You’re Already Harnessing the Science of Learning (You Just Don’t Know It)

Learning Research

You’re Already Harnessing the Science of Learning (You Just Don’t Know It)

By Pooja K. Agarwal     Jul 24, 2018

You’re Already Harnessing the Science of Learning (You Just Don’t Know It)

This story is part of an EdSurge Research series about how educators are changing their practices to reach all learners.

Ten years ago, I read an article in the New York Times with dismay. It was about how clickers were all the rage in schools across the country. It featured colorful photos of students using clickers and quotes from teachers who were thrilled with students’ newfound enthusiasm in class.

The article focused on how clickers could help boost engagement and gamification in the classroom. But it only mentioned the word “learn” twice.

As cognitive scientists who conduct research on learning, my colleagues and I were baffled. Scientists have demonstrated the power of retrieval, or bringing information to mind, for more than 100 years. Our research on using clickers in a public K-12 school district near St. Louis showed dramatic benefits on student achievement—even increasing students’ grades from a C to an A. So why wasn’t learning featured more prominently in an article about clickers in schools? (We wrote a letter to the editor of the New York Times; it didn’t get published.)

Now, a decade later, I see the same clicker-like trend: tools like Kahoot, Quizlet, Quizizz and Plickers are wildly popular due to the increased student engagement and motivation they can provide. Meanwhile, these tech tools continue to incorporate powerful strategies for learning, which are discussed less often. Consider, for example, four of the most robust research-based strategies from the science of learning:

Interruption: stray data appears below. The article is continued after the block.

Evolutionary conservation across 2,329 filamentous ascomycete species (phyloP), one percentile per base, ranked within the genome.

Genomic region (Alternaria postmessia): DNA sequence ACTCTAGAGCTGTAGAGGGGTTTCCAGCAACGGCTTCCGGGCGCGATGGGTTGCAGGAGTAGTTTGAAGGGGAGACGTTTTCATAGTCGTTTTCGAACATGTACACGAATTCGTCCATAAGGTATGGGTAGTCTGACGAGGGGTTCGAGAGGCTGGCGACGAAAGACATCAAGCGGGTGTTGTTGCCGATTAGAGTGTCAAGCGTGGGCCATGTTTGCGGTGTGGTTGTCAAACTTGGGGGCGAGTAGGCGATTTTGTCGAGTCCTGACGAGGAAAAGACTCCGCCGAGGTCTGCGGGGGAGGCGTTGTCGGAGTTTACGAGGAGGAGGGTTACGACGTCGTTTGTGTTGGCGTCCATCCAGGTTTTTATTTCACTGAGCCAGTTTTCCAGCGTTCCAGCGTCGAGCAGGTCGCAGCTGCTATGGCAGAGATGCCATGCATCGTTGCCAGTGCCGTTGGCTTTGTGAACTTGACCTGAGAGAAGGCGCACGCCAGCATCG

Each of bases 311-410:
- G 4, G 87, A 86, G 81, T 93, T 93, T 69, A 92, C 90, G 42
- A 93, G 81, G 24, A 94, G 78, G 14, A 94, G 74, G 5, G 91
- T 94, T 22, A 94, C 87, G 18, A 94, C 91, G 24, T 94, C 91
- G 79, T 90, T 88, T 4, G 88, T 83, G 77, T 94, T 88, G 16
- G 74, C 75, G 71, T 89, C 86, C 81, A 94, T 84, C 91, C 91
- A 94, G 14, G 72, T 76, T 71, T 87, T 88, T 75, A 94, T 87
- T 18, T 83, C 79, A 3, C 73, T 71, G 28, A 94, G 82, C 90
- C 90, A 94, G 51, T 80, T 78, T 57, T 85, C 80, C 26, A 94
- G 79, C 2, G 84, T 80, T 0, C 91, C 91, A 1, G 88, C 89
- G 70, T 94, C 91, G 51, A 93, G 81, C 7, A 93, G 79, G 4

1) Retrieval practice boosts learning by pulling information out of students’ heads (e.g., quizzes, clickers and flashcards), rather than cramming information into students heads (e.g., lectures). Retrieval practice is a no-stakes learning opportunity that increases student learning, beyond formative and summative assessments.

2) Spaced practice boosts learning by spreading lessons and retrieval opportunities out over time so learning is not crammed all at once. By returning to content every so often, students’ knowledge has had time to rest and be refreshed.

3) Interleaving boosts learning by mixing up closely related topics, which encourages students to develop the ability to distinguish between multiple concepts. For example, learning increases when students practice addition, subtraction, multiplication and division problems all mixed up, rather than one type of problem at a time.

4) Feedback boosts learning by providing an explanation after retrieval that indicates whether a student was correct or incorrect, which increases students’ metacognition or understanding about their own learning progress.